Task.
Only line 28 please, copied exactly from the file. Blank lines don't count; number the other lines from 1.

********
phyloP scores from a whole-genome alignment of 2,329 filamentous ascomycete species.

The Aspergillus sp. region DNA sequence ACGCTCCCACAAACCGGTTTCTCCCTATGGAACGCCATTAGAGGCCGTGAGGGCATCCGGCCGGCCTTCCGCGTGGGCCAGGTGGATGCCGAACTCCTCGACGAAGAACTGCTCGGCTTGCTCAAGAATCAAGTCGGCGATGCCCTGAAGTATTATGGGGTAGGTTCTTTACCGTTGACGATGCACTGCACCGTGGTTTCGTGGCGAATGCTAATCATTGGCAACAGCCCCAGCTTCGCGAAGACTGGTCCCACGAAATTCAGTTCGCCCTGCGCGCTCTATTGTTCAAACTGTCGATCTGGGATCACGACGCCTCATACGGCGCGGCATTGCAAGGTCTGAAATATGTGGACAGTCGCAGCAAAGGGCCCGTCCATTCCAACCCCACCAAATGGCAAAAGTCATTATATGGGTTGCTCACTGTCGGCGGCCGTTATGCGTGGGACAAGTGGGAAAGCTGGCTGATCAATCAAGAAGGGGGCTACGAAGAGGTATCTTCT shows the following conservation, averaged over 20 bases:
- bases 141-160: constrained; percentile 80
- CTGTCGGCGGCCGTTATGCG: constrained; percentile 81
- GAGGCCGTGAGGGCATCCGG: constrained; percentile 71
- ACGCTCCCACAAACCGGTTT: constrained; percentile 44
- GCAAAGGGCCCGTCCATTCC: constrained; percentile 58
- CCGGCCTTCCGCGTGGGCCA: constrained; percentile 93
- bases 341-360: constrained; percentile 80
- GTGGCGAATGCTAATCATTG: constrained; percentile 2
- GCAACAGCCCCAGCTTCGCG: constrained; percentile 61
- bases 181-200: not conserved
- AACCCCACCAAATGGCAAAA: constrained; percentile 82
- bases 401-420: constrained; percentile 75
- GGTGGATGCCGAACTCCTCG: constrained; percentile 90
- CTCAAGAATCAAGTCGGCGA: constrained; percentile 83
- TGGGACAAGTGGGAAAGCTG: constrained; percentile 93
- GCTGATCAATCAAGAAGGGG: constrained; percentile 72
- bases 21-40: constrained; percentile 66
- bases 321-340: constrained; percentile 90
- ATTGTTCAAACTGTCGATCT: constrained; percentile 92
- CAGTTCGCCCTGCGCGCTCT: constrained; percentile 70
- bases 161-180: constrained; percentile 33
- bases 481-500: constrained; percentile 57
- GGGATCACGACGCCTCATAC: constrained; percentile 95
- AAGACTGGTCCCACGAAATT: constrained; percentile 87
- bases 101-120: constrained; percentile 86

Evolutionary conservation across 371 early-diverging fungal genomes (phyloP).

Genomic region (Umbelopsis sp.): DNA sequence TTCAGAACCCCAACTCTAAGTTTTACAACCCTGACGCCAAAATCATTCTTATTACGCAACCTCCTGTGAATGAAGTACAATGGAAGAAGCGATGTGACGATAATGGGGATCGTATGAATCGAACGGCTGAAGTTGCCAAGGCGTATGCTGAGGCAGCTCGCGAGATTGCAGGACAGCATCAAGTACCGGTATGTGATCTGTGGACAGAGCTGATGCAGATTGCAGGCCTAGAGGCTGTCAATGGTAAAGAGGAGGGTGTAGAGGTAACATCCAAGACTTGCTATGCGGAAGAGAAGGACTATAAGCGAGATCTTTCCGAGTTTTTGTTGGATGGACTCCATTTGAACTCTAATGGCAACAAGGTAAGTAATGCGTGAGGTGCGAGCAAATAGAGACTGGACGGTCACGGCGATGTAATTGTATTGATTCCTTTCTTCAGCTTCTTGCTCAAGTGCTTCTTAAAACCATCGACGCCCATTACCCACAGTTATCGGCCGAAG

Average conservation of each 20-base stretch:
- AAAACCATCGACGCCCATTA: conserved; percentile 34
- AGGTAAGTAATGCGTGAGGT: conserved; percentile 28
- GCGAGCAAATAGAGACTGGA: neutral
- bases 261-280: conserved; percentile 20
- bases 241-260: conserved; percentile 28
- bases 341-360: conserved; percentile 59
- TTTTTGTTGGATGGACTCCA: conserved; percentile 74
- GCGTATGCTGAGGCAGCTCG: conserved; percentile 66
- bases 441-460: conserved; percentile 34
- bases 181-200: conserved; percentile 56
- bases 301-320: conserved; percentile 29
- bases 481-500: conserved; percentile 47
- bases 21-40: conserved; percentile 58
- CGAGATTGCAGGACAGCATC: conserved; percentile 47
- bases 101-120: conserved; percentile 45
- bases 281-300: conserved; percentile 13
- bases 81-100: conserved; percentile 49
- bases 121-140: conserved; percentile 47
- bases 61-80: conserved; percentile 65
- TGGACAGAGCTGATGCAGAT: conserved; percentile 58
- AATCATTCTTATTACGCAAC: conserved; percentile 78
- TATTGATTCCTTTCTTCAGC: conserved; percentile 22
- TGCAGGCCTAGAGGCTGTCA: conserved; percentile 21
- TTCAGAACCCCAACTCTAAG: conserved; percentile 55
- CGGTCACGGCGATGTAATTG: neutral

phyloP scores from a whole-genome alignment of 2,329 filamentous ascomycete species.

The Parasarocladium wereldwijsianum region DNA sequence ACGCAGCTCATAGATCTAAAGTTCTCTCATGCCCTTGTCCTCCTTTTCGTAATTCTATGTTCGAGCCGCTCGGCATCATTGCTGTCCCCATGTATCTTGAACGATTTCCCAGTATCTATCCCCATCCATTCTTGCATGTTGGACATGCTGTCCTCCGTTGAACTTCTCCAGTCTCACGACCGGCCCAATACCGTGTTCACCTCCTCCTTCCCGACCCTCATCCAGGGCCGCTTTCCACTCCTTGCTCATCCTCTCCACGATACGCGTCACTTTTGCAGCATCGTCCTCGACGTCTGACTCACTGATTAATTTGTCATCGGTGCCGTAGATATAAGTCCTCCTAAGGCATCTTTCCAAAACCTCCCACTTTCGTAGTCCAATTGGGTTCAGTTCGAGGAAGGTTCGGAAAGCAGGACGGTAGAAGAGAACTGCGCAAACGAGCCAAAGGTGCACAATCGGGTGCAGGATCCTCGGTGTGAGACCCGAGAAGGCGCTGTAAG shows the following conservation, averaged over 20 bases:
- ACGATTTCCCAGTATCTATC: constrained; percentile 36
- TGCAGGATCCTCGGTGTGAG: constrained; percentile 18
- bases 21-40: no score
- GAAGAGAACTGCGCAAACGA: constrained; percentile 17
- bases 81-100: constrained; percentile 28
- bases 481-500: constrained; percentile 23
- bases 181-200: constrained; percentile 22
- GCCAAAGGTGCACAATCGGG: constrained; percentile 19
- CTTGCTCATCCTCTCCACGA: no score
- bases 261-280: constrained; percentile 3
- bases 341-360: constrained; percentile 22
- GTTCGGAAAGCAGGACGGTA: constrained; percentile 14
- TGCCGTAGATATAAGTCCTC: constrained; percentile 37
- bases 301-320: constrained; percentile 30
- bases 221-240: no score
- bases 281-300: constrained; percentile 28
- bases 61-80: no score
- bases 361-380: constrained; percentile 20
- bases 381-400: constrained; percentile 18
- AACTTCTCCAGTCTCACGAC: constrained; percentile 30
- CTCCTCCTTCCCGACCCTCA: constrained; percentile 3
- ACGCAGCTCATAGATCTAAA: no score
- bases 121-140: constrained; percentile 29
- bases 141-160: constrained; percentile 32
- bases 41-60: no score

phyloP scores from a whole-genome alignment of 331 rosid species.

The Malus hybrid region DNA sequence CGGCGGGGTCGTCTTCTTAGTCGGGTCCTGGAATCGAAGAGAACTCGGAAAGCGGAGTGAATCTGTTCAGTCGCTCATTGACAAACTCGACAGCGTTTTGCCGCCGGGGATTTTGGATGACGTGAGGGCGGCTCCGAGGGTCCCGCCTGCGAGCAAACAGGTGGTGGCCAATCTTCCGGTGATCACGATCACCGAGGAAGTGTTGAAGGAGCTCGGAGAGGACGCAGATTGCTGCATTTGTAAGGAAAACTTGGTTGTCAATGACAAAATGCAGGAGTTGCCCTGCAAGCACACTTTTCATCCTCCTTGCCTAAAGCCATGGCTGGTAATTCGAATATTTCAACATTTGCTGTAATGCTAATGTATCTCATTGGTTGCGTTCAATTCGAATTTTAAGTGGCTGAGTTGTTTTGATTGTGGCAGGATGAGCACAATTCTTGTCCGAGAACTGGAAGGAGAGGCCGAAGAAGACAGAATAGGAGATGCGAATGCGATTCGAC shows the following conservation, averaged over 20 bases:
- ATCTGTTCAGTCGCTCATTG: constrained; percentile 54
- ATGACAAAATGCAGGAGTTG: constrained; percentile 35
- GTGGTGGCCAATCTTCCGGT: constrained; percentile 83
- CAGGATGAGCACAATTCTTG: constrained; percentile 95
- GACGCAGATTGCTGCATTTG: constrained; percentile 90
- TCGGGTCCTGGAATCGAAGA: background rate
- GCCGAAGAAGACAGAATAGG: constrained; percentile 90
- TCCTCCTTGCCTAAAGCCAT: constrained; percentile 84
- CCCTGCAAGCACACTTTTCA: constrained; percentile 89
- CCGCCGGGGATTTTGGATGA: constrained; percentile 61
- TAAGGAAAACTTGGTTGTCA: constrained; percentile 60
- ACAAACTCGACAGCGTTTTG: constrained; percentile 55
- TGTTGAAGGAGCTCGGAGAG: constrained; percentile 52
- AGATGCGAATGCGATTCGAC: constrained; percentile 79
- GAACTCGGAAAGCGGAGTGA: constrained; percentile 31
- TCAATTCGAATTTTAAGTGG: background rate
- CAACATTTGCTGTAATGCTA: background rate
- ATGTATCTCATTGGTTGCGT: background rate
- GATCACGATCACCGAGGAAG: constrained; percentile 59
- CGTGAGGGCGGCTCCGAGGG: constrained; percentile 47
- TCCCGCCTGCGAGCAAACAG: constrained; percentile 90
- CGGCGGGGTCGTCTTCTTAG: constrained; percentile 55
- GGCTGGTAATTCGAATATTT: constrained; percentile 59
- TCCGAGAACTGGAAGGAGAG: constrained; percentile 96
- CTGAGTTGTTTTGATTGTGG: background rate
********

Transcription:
Evolutionary conservation across 371 early-diverging fungal genomes (phyloP).